Who or what inspires your photography?

It may sound a bit clichéd, but everything inspires me, at least on some level. I definitely go through phases where I am a bit more obsessed with one thing or another. During my time at Yale, first it was trying to emulate Henri Cartier-Bresson, then Degas in photo form, which naturally led to an admiration of dancers. From there, as much a result of the difficulty of syncing college schedules with other students as anything else, I began taking self portraits in dance wear! Since college, I’ve flitted from one subject to another with my “planned” photography shoots with set dates, times, models, costuming, etc. 

When it comes to my street photography, however, I just take my camera on a photowalk or pull out my camera phone when the moment suits me and wait for inspiration to strike. Sometimes it’s the way the light falls, or a particular building or mural I come across; other times it’s a person with a certain look in their eye or a community event I happen to stumble upon. My favorite thing is to find beauty in the mundane. It doesn’t matter too much what I photograph as long as I can invite people to look at it in a new way.

What’s your favorite photography book, accessory or other item you want to recommend to other photographers?

It’s been over a decade since my college days, but I still love photos of dancers. I fell in love with a book called “The Art of Movement,” which features a collection of photographs by Ken Browar and Deborah Ory of dancers in New York City. There is just something about the fluidity of movement of a dancer doing even the most mundane of things that really speaks to me. (Protip: Sometimes I go to exhibitions and can’t yet invest in the art, but buying the book of the photographer for me is the next best thing!)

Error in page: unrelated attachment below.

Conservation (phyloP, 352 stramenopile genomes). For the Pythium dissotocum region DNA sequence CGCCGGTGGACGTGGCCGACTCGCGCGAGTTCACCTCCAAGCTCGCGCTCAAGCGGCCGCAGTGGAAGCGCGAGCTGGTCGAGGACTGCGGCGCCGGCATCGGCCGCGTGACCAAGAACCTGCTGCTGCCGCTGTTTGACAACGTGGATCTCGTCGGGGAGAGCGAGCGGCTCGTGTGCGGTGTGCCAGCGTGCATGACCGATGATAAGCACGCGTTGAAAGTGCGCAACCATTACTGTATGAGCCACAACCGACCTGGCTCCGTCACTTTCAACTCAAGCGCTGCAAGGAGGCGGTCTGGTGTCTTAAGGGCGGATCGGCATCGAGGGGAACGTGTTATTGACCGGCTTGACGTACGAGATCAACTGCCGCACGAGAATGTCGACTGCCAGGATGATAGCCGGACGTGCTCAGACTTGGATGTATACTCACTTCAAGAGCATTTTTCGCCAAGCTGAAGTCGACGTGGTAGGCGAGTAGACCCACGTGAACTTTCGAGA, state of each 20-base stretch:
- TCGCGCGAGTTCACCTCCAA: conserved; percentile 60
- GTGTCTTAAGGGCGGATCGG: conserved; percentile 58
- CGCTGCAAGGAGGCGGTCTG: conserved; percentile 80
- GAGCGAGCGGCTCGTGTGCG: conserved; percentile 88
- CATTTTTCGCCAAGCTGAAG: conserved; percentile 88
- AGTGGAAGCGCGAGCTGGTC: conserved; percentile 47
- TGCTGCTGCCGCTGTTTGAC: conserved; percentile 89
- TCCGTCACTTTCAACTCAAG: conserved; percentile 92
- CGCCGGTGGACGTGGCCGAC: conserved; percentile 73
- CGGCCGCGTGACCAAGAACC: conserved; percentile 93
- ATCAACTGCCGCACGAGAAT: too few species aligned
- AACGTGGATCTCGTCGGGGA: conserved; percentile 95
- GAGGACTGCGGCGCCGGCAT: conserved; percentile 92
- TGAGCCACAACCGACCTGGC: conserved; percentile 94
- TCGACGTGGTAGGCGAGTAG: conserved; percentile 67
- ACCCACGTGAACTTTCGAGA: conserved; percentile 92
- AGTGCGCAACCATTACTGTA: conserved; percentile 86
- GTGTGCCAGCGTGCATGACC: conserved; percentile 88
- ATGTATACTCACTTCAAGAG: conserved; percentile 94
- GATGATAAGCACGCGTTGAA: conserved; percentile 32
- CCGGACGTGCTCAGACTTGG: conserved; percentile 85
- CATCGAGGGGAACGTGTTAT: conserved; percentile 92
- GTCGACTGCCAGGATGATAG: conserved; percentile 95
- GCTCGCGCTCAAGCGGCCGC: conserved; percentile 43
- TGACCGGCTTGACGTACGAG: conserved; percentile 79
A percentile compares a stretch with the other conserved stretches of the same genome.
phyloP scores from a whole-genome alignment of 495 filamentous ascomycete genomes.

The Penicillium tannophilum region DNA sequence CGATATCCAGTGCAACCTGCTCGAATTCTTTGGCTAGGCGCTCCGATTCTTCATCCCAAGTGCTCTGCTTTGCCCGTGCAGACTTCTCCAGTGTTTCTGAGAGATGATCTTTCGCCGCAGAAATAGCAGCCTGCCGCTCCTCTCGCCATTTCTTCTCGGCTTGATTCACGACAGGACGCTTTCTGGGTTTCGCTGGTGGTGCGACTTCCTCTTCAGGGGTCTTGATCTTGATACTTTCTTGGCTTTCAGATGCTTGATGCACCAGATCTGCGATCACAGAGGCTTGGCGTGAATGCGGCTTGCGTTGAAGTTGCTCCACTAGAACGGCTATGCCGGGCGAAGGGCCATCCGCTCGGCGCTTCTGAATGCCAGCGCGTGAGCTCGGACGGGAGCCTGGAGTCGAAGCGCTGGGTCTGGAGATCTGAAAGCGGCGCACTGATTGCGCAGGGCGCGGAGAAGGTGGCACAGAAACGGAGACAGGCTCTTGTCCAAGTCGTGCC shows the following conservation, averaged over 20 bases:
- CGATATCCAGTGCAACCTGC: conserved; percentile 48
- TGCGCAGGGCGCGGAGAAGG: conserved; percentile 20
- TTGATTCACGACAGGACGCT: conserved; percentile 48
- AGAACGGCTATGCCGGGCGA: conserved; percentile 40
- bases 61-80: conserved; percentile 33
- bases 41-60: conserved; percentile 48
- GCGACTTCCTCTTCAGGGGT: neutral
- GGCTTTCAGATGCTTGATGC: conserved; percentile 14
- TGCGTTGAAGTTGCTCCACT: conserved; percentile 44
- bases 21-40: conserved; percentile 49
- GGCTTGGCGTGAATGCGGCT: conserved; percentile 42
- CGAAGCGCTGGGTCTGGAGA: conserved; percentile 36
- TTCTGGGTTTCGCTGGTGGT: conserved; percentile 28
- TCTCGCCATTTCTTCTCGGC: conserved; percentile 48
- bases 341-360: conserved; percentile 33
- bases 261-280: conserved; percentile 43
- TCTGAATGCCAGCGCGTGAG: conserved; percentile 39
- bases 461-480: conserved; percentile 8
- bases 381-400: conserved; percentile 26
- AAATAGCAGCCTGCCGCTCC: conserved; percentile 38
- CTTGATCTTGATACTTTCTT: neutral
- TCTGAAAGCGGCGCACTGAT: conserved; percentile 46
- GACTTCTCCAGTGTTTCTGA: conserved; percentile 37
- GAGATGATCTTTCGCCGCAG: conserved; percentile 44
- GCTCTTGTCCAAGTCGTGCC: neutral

What do you curate on Flipboard and why? 

I of course curate articles on photographers, particularly Black street photographers. However, Flipboard is such a wealth of information and subjects, I also flip content in fashion, dessert recipes and beauty trends.

What are your tips for other photographers on Flipboard?

I think the biggest tip for me was downloading the Flipboard browser extension. I love that I can create a space for all the amazing articles, websites, and videos on a topic in one place even if they are from wildly different sites. This can be a great tool for planning shoots and shows, as a more in-depth type of mood board. 

— Mia Quagliarello, head of creator community and newsletters, is having fun being a part of The Photography Exchange 

Don’t forget to show Melissa some love by following her on Flipboard. Melissa is also a contributor to The Photography Exchange, a new community for photographers on Flipboard. Email for an invite.